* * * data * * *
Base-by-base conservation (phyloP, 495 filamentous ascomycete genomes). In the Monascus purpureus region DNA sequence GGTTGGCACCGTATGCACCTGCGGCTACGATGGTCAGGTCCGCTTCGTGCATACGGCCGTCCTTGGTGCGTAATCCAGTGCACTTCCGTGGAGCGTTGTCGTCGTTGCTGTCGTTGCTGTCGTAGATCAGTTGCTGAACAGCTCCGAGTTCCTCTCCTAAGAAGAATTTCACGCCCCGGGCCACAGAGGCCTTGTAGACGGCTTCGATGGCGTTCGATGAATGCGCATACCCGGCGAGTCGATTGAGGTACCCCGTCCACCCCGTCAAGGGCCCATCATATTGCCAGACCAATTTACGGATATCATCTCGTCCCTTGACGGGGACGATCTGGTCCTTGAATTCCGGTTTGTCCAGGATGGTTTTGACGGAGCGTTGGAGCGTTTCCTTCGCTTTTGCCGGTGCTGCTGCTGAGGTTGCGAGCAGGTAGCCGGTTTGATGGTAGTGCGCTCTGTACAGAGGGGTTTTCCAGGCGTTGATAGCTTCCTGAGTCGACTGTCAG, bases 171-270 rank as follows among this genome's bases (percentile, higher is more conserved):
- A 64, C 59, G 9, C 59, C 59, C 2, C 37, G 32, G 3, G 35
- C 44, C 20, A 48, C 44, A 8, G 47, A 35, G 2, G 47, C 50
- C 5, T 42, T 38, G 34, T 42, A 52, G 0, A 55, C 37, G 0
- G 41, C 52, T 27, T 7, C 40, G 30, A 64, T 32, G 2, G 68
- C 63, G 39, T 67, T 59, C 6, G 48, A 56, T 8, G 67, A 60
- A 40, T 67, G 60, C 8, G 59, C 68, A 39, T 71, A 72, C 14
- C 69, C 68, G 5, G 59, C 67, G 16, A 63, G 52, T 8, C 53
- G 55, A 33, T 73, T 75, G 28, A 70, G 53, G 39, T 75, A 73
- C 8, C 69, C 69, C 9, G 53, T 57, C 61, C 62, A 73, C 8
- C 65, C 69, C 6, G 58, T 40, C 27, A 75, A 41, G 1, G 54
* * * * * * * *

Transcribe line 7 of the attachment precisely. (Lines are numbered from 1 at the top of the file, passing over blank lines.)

- A 40, T 67, G 60, C 8, G 59, C 68, A 39, T 71, A 72, C 14